17 November 2010

Australian Kids Banned From Hugging At School...

The beauty of blogging, and perhaps its danger as well, is that I do not have to be fair and balanced. I can, if I so desire, spout off on any old thing I want and argue my point of view. Well, almost. As a teacher, I am told in no uncertain terms that I am a teacher 24/7 and this means that anything I do or say outside of school will also be counted against me, either positively or negatively.

Such is the teacher's lot.

Now, on with the show!

Students at William Duncan State School in Nerang (on the Gold Coast) have returned to Term 4 to find that the school has adopted a "no hugging" policy. Nope, this is not some anti-green movement to stop kids from hugging trees in these times of climate change. It is a policy to stop the students from hugging each other.

The policy does not start with hugging. The policy, in essence, outlaws all touching; male-male, female-female, and male-female. Any student caught in breach of the policy will find themselves on detention.

This begs the obvious question, "Why?"

Well, it seems that the school in conjunction with the Parents & Citizens Council has decided that there is a need for this. I am all into protecting out children from bullying, including cyber-bullying. I am also in favour of adopting a policy that prevents students from touching each other in violent ways; they need to keep their hands and feet to themselves. Yet, the William Duncan policy is for a primary school. It appears that the need to ban hugging is to protect the innocence of the students and to not allow them to be sexualised at too young an age.

I have to admit, if that is the reason and rationale to this policy, then I am a little confused. Since when has hugging been solely a sexual act? And, doesn't the policy run the risk of alerting kids to the idea and concept of sexualisation by teaching them that there is something inherently wrong about hugging in that it is in some way dirty or wrong and needs to be avoided?

The policy seems at odds with how we conduct ourselves in the real world. People hug all the time. Let's face it, I was watching the tennis the other night on the idiot box and at the conclusion of the game the players hugged at the net. Nothing wrong with that is there? Or even more recently, I was watching the English Premier League (EPL), also on the idiot box, and when a goal was scored, the goal scorer was mobbed and hugged by his team mates. Nothing wrong with that is there?

Perhaps, there needs to be a little bit of a rethink. Perhaps the school needs to think about when and where hugging is appropriate and teach their students the difference. If two students are involved in a lingering embrace that includes some passionate kissing (not that this is likely to happen in primary school) then that becomes a teaching moment for inappropriate hugging (and additional activity).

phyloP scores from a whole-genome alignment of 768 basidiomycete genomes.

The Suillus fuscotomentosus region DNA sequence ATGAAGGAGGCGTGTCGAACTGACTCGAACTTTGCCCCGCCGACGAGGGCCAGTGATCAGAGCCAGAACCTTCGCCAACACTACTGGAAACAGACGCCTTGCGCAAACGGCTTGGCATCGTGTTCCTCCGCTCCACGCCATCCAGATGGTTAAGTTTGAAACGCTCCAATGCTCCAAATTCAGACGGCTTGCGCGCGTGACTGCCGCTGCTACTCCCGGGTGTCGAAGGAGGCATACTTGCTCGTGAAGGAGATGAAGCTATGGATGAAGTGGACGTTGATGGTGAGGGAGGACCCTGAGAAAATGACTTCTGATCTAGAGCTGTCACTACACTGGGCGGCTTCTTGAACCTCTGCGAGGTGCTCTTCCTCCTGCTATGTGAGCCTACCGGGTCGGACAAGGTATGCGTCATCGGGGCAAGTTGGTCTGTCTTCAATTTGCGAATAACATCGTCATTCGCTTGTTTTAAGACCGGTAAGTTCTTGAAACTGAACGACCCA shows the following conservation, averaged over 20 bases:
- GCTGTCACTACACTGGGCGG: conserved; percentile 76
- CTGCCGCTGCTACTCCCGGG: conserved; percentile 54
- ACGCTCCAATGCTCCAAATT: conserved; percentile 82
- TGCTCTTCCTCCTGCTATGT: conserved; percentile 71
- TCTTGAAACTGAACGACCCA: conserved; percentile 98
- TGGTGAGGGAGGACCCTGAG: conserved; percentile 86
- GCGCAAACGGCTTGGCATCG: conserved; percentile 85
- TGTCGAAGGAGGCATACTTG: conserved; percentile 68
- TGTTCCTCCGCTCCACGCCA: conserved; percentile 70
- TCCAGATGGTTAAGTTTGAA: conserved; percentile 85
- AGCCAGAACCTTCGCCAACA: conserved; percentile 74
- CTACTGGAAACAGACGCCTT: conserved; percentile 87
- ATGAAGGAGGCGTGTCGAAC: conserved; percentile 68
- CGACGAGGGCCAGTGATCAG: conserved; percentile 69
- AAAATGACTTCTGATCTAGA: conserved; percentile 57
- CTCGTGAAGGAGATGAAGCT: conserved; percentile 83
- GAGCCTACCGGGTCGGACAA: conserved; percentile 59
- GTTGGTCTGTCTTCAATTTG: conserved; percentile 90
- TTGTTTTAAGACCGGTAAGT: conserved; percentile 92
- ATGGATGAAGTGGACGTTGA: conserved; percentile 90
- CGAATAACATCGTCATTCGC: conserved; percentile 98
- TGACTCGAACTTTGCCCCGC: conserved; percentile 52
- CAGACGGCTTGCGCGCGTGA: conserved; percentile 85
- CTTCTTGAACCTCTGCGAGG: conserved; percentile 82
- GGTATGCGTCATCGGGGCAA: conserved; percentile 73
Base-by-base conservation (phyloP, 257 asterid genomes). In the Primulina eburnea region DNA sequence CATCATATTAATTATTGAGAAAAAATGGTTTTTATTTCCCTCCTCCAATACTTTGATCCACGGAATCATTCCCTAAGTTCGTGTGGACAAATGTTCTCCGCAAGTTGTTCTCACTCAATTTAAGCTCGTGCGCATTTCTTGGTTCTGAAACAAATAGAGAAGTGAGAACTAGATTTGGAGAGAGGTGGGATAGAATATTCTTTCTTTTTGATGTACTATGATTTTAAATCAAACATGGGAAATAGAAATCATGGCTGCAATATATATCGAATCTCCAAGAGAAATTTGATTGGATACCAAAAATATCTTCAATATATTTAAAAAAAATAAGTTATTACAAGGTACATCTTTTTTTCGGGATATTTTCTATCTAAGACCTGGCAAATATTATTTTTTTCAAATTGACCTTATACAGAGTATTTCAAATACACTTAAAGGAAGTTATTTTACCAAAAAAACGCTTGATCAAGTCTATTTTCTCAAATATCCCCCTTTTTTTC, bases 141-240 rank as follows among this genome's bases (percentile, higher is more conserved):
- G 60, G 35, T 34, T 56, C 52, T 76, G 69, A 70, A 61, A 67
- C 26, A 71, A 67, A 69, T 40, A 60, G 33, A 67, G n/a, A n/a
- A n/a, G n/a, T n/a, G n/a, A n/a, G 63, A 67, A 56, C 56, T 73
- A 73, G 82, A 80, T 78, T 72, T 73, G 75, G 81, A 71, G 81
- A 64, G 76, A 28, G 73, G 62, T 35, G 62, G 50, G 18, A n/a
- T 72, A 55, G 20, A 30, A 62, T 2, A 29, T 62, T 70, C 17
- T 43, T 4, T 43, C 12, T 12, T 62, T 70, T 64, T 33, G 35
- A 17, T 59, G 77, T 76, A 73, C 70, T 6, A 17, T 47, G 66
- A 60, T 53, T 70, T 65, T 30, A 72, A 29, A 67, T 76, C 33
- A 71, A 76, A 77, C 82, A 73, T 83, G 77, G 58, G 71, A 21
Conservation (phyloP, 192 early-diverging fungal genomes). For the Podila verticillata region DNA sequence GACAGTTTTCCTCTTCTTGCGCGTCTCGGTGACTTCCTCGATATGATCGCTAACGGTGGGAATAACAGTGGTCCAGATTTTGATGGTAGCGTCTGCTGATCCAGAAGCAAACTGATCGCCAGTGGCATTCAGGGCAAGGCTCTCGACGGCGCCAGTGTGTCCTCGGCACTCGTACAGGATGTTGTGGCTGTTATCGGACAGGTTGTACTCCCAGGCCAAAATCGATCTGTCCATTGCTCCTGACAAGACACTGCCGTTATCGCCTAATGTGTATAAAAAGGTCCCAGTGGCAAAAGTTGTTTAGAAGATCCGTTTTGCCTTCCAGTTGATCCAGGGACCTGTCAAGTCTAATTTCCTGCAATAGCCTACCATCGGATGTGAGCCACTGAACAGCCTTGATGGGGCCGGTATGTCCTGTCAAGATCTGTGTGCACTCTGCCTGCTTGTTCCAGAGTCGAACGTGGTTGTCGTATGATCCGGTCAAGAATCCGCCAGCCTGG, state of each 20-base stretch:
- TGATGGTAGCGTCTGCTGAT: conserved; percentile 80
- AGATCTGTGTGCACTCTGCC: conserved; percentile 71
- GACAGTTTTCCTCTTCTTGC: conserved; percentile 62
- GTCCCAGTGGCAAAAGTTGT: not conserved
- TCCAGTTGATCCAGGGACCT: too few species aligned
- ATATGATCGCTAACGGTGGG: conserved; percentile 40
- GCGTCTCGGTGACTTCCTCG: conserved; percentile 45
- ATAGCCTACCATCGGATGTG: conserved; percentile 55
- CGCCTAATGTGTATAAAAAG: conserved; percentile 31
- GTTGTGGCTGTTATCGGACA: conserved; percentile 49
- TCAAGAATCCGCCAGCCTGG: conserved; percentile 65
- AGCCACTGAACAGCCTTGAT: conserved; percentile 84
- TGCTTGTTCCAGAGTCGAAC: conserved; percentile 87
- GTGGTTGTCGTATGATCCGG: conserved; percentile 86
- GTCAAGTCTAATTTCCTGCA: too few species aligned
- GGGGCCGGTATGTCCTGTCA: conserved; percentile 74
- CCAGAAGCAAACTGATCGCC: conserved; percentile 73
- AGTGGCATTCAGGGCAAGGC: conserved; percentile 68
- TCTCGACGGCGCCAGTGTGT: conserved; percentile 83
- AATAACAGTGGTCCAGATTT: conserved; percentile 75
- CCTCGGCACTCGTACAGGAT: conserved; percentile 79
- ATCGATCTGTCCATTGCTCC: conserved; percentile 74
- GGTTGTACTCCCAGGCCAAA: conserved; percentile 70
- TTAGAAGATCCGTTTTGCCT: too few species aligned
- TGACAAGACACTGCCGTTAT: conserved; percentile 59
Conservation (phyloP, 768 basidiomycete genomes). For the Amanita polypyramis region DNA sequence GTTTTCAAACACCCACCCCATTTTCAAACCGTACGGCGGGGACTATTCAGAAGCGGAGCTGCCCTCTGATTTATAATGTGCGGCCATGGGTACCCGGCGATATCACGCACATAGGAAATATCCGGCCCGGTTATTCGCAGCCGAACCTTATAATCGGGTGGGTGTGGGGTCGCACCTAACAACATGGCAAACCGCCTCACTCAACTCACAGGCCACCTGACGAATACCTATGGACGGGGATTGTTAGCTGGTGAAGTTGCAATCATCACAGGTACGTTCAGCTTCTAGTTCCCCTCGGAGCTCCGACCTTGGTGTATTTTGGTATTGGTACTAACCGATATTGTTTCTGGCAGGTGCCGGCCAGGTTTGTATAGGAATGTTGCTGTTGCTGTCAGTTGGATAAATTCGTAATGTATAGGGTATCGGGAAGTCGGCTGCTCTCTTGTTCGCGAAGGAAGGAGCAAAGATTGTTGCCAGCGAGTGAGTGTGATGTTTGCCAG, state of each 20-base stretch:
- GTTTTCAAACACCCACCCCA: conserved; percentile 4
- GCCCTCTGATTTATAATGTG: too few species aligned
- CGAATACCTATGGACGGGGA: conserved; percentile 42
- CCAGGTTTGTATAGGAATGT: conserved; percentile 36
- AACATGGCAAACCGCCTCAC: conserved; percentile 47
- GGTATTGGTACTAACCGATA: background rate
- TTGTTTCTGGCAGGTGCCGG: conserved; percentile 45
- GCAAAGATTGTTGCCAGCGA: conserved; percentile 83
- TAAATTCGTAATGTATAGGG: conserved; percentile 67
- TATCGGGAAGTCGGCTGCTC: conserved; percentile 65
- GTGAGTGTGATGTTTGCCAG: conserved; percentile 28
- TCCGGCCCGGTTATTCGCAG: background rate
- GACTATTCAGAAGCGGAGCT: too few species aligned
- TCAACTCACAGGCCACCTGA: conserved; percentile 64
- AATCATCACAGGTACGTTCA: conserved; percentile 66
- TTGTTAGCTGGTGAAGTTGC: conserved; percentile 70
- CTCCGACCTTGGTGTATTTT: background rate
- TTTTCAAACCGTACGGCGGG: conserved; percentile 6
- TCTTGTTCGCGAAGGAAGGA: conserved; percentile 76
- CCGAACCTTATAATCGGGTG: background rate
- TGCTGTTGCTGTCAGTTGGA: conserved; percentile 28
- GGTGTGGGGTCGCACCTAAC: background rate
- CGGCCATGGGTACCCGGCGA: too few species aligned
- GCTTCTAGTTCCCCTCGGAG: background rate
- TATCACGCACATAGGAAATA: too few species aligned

If the overall idea is to teach our children responsible behaviours and how to behave responsibly, then we as teachers, parents, and adults need to be responsible in how we go about teaching those behaviours. Banning hugging in a universal and uniform manner like it has seemingly been done here, is not about teaching responsible behaviours and behaving responsibly, it is about avoiding teaching what is appropriate touching and when it is appropriate to touch another.

To successfully teach our children, and students, the difference between right and wrong we have to teach them what is right and wrong, and not just ban anything and everything we can think of.

Hopefully, no one is offended by the hugging kittens.


Rianti Bieler said...

Well said! This reminds me of the many "fatwas" declared by MUI in Indonesia. "If we can't properly teach them rights from wrongs just ban the whole thing" - sheesh..

I have two little girls and sexual abuse along with schoolyard bully are on the top of my worry list. But I definetely wouldn't forbid her to hug her friends! Hug (and touch) is a wonderful thing, it's an intimate gesture that says "I love you" when words fail. And a quiet hand squeeze can give the much needed reassurance and support. And so on. I love being hugged by my loved ones and I hope my kids wouldn't have to hesitate and worry about political correctness the next time they have the urge to hug a friend they love. I hope I'll be able to teach them the difference between a good hug and a bad hug :) And I'll start with telling my 3 yo that hugging her baby sister while lying on top of her is not a good idea!!

Anonymous said...